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The Ideal of Womanhood

By: Seyyed Ali Shahbaz
Her birth revolutionized the status and position of women after ages of oppression. It gave to the world a practical paradigm for the daughters of Eve to mould their lives upon by ending the sordid practice of denying the female her rights – as is still the case in the depraved and decadent societies of the modern world where freedom today means more wanton exploitation of women.
Islam is a synonym for humanity and all humanitarian values, and if not for her birth and subsequent role in the budding Islamic society of Mecca and Medina, the most upright creed or code of behaviour, would have remained imperfect.
That is the reason God Almighty has hailed her in the Holy Qur’an as “Kowsar” or the “Spring of Perpetual Felicities” that will never be exhausted. That is also the reason that the Divine Words of the Surah of the same name end with the phrase: “Indeed your enemy is issueless.”
This was no ordinary honour for her father, the Almighty’s Last and Greatest Messenger to mankind. In fact, it was an honour that no previous Prophet had ever been granted by God the Glorious. In an age when the ignorant prided on male issue as a means of lasting name and fame, the All-Wise Creator called the daughter as the perennial proof of the Prophet’s progeny till the end of the world, and went on to prophesy in explicit words that those trying to mock this revolutionizing decree, will soon be without any posterity.
Thus in view of this undeniable reality, what better occasion to celebrate Mother’s Day and Women’s Week than the 20th of Jamadi al-Akher, the day the light of the All-Radiant (az-Zahra) lit the house of Prophet Muhammad (SAWA) and his faithful wife, the Mother of all true believers (Umm al-Momenin), Hazrat Khadija (SA).
Born in Mecca five years after God formally appointed her father as the Seal of all Prophets, the peerless position of Hazrat Fatema az-Zahra (SA) could be gauged from her title “Seyyedat-nisa al-‘alamin min al-awwalin wa’l-akherin” (Chief of women of the worlds of all time). It was bestowed upon her by no less a personality than her father who hailed her as the Pride of the Virgin Mary (peace upon her), explaining to the believers that the virtues of the Mother of Prophet Jesus (AS) were time bound, while those of the Baz’at ar-Rasoul (Part of the Prophet) were to transcend time and place.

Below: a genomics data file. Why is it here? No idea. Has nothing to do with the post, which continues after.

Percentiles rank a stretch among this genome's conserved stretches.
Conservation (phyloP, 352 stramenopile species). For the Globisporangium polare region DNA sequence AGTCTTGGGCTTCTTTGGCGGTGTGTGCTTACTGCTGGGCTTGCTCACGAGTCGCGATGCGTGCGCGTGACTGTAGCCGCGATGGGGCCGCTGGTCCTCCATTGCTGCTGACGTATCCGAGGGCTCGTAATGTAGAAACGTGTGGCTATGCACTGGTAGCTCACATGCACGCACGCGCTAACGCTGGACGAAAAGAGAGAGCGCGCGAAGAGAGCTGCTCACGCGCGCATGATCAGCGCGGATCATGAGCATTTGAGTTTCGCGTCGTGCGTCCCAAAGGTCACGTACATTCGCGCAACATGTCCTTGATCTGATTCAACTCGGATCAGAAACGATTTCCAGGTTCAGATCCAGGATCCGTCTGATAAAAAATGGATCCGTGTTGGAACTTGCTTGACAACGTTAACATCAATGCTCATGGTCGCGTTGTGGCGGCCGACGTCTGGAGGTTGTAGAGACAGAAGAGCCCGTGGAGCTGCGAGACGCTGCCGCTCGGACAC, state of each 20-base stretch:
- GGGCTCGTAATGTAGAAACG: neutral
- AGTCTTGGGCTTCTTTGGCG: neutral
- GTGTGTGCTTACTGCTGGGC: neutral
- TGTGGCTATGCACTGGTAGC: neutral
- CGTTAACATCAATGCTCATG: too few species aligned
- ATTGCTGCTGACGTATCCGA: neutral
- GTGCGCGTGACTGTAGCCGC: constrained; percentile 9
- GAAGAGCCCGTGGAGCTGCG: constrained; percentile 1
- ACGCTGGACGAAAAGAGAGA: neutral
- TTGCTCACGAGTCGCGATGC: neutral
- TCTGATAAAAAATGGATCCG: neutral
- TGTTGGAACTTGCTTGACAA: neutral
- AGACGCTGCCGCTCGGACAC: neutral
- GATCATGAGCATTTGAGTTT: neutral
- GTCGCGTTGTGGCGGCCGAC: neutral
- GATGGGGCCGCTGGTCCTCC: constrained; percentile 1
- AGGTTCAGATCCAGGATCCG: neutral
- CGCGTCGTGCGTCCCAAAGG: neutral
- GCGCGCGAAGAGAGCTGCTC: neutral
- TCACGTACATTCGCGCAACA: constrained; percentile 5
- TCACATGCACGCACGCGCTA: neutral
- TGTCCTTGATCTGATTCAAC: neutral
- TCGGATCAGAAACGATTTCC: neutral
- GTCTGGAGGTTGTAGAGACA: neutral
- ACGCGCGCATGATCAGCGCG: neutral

No daughter has ever been hailed as the Mother of her own Father (Umm Abiha) as the orphan Fatema (SA), for the care and concern she had for her widower father after the passing away of her mother. In Medina, after marriage to the Commander of the Faithful, Imam Ali ibn Abi Taleb (AS), she was the last person that the Prophet would bid farewell before leaving the city and the first one he would visit on returning from his trips.
Like her father, she had a mission to perform. She was virtue personified. If Prophet Mohammad (SAWA) was the best exemplar for the human race, as the Qur'an calls him, she was to be the ideal of womanhood. At every stage of her life she gave a lesson in the rights and duties of women in society.
Her peerless position is evident from the following narration found in one of the six famous Sunni compilations of hadith, the Sihah as-Sitta: “Kaanat Fatema iz dakhalat ‘ala Rasoul-Allah qaama ilayha fa qabbalaha wa ajlasaha fi majlesahu (Whenever Fatema would enter the presence of the Messenger of Allah he would rise to his feet in her honour and seat her in his own place).” (Sunan at-Tirmizi, vol. 2, p. 205)